Taking the way home did not bring automatic flourishing. I arrived in many ways temperamentally unsuited to homemaking, almost entirely unequipped for it, and thus vulnerable to propaganda and advertisements. At first, I often spent my energies on things that were vastly inappropriate and imprudent, based on a sick hybrid of Martha Stewart, Proverbs 31, and Pinterest, inevitably inducing a sense of failure and guilt, a discontent accompanied by the vague sense that a magic solution was out there somewhere. A well-ordered home does not simply emanate from Woman. Re-skilling, it turns out, is a long and laborious process.
And even those who do not outsource housecleaning find their competence slipping away. The market increasingly reduces housekeeping to purchasing and applying the correct cleaning products. We are more and more dependent on consumption to keep house, as durable goods are made ever more disposable: mops, dusters, even bathroom hand towels. Kleenex markets this product–of course–in the name of hygiene: “People in the U.S. dry their hands on cloth bathroom towels approximately 200 billion times a year. The CDC guidelines for hand washing recommend hand drying with a single-use towel. Families have not had a practical alternative to traditional cloth hand towels in their home bathrooms… until now.” Studies show that folks in lab coats know better than you how to keep a clean and hygienic bathroom; fortunately, their expertise has finally perfected the paper–excuse me, the “single-use” towel for the non-institutional bathroom, available at your local Wal-Mart. With its Dry-Touch™ fibers, Cottony-Soft™ sheets and Pop-Up™ delivery system, you too can now have a home as comfortable and welcoming as the mall or airport! That the disposable hand towel seems to have been somewhat slow to take off–it’s no Swiffer or Magic Eraser, at least not yet–leaves some comfort that the American consumer has not lost all instincts about what makes a home.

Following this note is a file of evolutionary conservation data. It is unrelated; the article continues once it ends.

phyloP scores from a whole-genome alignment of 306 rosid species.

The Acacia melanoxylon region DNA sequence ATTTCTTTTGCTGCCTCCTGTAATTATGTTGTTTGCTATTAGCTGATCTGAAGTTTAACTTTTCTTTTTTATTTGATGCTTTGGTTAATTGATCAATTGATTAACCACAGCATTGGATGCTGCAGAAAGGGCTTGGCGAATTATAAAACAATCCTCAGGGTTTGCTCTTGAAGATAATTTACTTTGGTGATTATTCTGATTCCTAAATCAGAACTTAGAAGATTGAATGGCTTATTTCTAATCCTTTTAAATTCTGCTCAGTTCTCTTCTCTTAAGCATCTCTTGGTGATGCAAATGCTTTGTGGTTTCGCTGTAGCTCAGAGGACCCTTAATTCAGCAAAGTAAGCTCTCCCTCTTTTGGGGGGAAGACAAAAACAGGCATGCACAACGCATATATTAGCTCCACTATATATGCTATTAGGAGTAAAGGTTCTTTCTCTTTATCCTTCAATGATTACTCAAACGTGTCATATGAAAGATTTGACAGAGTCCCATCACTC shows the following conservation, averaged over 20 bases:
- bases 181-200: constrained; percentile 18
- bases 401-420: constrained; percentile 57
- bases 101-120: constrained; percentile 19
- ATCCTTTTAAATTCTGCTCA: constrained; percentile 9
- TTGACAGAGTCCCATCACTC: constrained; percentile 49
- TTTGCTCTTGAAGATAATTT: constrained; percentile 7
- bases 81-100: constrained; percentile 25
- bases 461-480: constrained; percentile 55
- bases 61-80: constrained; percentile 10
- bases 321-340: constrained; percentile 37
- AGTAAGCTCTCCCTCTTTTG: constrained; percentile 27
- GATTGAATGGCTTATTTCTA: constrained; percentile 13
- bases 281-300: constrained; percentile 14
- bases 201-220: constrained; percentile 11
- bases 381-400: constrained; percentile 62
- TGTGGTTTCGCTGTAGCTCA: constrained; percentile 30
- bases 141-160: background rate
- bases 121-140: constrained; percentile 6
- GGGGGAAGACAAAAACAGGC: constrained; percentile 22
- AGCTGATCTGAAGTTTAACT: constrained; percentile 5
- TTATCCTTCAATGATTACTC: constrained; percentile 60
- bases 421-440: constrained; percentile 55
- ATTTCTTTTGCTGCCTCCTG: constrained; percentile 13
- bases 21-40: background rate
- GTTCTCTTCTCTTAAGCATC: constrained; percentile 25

For a home will never be made merely by reference to Kleenex, the CDC, or Country Living. Principles of hygiene, health, organization and tasteful decoration have their role for the discerning housekeeper, but more than anything, making a house a home requires attention to the particular people who inhabit our house, those we are allegedly making the home for, and the constraints and advantages of the landscape in which we make our home. Housekeeping is not about meeting, by my own or hired efforts, an abstract standard that in fact exists only for marketers and ideologues. Performing the tasks of housekeeping ourselves forces an intense, but otherwise often avoidable focus on our immediate locality. Keep your eyes on the close-by and use the farther-off only for your own purposes and eventually anxiety and dependency can be replaced with confidence and self-reliance.
I still have days when I ask my husband why I gave up doing the only thing for which I apparently have any natural talent. He reminds me that our family is actually pretty happy, even if the dining room – in which a toddler eats three times a day – hasn’t been swept in a week. Then I swear, for the umpteenth time, that I really will cancel my Martha Stewart subscription. Very soon. But slowly, painfully, like the Velveteen Rabbit, we can see our home becoming a real place, one that reflects our personalities, priorities, obligations, and constraints. I cook more than I clean, and when I do, I try to include our four-year-old, which means that in the end things often aren’t much cleaner for all the fuss. Our furniture is fairly beat up and mismatched–and not charmingly so. We read together quite often and rarely do arts and crafts. We garden a very little. For your family and your place, it will look quite different. But for you, too, housekeeping can be nothing less than an education in living with limits.